‘Music for the Masses’

In 1897, the Chicago Book and News Company published a volume of the National Home and Music Journal, a periodical that published music that was thought to embody elements of the national identity so well that they deemed it to be ‘Music for the Masses.’ From taking a look at the types of music they chose to include in these journals, we get an insider scoop into what was found to be “Americanness” in music.

The journal starts off exactly as we might expect, with The Yankee Tourist by H.S. Line and F.S Colburn. There aren’t any recordings available for this song, but one can imagine how it goes from the title. It follows a quarter note-eighth note pattern in 6/8 time, giving the piece a natural lilt.

The publisher then throws something interesting into this collection of ‘Music for the Masses’… a Beethoven piano piece. I hate to point out the obvious here, but Beethoven was not American. He was German. This inclusion shows that in 1897, a German piece of music was considered to be just as American as a piece like The Yankee Tourist.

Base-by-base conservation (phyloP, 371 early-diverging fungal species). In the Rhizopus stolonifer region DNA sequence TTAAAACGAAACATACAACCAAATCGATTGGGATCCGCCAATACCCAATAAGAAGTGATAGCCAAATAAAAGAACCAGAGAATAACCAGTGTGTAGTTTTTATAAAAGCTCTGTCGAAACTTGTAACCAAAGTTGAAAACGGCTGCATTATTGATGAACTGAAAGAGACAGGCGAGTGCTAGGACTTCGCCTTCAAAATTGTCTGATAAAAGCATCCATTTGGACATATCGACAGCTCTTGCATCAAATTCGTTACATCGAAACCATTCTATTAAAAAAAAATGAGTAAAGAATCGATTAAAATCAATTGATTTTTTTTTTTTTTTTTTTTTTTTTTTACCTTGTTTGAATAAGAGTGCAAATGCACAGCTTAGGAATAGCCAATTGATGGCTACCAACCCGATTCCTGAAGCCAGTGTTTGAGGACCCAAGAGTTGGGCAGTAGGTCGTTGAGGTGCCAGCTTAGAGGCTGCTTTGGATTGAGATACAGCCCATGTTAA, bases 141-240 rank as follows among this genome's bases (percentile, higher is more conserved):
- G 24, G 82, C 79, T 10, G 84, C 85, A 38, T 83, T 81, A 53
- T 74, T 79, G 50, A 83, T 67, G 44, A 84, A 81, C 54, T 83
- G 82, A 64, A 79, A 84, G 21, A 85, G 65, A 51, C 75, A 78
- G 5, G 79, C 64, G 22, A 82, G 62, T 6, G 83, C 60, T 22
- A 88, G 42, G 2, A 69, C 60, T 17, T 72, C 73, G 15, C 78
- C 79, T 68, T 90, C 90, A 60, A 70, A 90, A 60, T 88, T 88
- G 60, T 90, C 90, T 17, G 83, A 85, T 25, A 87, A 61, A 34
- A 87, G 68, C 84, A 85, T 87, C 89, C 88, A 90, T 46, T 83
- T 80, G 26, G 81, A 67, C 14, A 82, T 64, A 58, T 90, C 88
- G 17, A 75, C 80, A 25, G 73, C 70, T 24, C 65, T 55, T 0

Then, we are given a piece for mandolin and guitar—seemingly the “folk” piece of the collection. Also included are The Elk’s Two-Step, Treasure of My Heart, and Come Back to Your Mother, Madge (none of which have been recorded). Each piece selected by the editors was meant to highlight a specific aspect of Americanness as it stood in 1897. When I look at this collection, I see a journal that only equates the white European’s experience as being “American.”

The question of what constitutes as “Americanness” has never gone away. The Washington Post recently published an article discussing what “real Americanness” looks like today. Their conclusion from analyzing a modern study is similar to my conclusion from analyzing a 200 year old publication:

[‘Americanness’] is interwoven through our history and runs deep in our culture. Our hope is that these findings help us understand the particular ways these tensions are manifesting today, and thus the issues we need to confront to address our differences and remember the core values that can bind us together as Americans.”[1]

 

Primary Source: Colburn, Frank S, R J Hamilton, and Samuel I Osmund. National Home and Music Journal 5, no. 1, 1897. http://webfiles.wulib.wustl.edu/units/music/su pplcat/b10121535.pdf.

[1] Caleb Elfenbein, Peter Hanson. “Perspective | What Does It Mean to Be a ‘Real’ American?” The Washington Post. WP Company, January 3, 2019. https://www.washingtonpost.com/outlook/2019/01/03/what-does-it-mean-be-real-american/.

 

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